The school district superintendent of Charlotte County, Florida has ordered all books with LGBTQ+ themes and characters to be removed from district classrooms and libraries.
The order extends beyond instruction materials to books that students are allowed to bring into classrooms and libraries as well.
At the same time, students are leading the fight against book censorship, according to a new report from PEN America.
“These characters and themes cannot exist,” Superintendent Mark Vianello stated explicitly when asked about students’ “self-selected” reading materials by school librarians.
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Librarians were seeking guidance on how to interpret a revised version of The Principles of Professional Conduct for the Education Profession in Florida, which has been rewritten in tandem with the state’s “Don’t Say Gay” law, formally known as the Florida Parental Rights in Education Act.
“Are we removing books from any school or media center, Pre-K -12 if a character has, for example, two mothers or because there is a gay best friend or a main character is gay?” one librarian asked Superintendent Vianello.
Vianello answered, “Yes.”
The guidance provided by Vianello and the Charlotte County school board’s attorney, Michael McKinley, was obtained by the Florida Freedom to Read Project (FFTRP) through a public records request and shared with Popular Information. The direction was contained in a July 24 communication.
The district librarians, known as “media specialists” in Florida, asked if they could retain books in school and classroom libraries with LGBTQ+ characters “as long as they do not have explicit sex scenes or sexual descriptions and are not approaching ‘how to’ manuals for how to be an LGBTQ+ person.”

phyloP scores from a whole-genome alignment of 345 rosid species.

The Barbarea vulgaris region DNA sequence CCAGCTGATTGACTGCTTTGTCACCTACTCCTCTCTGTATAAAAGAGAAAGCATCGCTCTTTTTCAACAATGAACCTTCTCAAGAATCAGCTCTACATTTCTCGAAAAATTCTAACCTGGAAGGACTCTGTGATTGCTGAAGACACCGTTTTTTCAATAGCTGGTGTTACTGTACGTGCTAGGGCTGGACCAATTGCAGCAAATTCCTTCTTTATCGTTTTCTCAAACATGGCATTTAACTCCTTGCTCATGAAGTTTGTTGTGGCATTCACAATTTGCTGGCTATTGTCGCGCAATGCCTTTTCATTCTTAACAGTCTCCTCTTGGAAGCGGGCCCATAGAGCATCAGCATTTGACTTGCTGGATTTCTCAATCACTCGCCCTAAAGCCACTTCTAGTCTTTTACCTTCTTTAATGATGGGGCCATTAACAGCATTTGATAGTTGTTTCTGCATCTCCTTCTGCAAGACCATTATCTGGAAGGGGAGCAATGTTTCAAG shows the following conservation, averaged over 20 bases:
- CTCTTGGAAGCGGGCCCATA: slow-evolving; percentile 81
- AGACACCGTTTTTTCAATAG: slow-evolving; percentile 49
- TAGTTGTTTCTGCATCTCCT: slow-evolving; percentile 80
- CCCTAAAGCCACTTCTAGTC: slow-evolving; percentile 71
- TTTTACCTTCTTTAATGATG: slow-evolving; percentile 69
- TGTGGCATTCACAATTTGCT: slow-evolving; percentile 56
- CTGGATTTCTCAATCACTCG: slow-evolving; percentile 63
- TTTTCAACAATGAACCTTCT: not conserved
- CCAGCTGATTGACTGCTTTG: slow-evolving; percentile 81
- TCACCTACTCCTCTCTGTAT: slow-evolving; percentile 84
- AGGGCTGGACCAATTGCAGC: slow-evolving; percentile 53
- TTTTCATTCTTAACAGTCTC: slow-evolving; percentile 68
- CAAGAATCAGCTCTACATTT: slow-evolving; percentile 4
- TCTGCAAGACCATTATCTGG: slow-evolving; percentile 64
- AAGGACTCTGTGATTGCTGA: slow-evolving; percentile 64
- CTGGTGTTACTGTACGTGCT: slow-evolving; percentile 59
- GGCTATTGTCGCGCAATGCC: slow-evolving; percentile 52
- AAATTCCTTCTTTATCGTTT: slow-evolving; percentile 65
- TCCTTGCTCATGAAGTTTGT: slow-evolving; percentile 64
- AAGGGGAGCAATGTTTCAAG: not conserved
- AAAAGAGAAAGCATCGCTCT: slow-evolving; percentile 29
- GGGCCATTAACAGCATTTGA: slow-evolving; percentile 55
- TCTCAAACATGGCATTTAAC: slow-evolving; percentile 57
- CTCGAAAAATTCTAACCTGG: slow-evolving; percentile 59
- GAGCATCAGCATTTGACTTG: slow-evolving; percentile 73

“No,” Vianello responded. “Books with LBGTQ+ characters are not to be included in classroom libraries or school library media centers.”
DeSantis has characterized charges he’s trying to ban books as a “hoax”, and maintains the texts being removed from library and classroom shelves are “pornographic and inappropriate materials that have been snuck into our classrooms and libraries to sexualize our students violate our state education standards.”
The Florida Department of Education has provided conflicting guidance on how to implement the draconian Don’t Say Gay legislation.
In June, several students and the authors of the children’s book And Tango Makes Three sued the Lake County School Board, the Florida Department of Education, and other state officials for removing the book from K-3 library shelves. The book contains no sexual content.
The district superintendent said she received guidance from the Florida Department of Education that the “age restriction on sexual orientation and gender identity does not apply to library books.” The law purports only to cover classroom instruction.
But Charlotte County has interpreted Don’t Say Gay in such a way that libraries fall under the LGBTQ+ ban as well.
A spokesperson for Charlotte County Schools explained that books with LGBTQ+ characters were removed from libraries because “there are elementary schools that utilize their school library media center as classrooms.”
Libraries are “considered a classroom setting.”
The spokesperson added that “high school media centers are not designated as classrooms,” but books with LGBTQ+ characters were excluded anyway because “if a teacher were to bring a class of students to the media center and provide instruction, books with these themes cannot be included in that instructional time unless supported by the academic standards of that course of study.”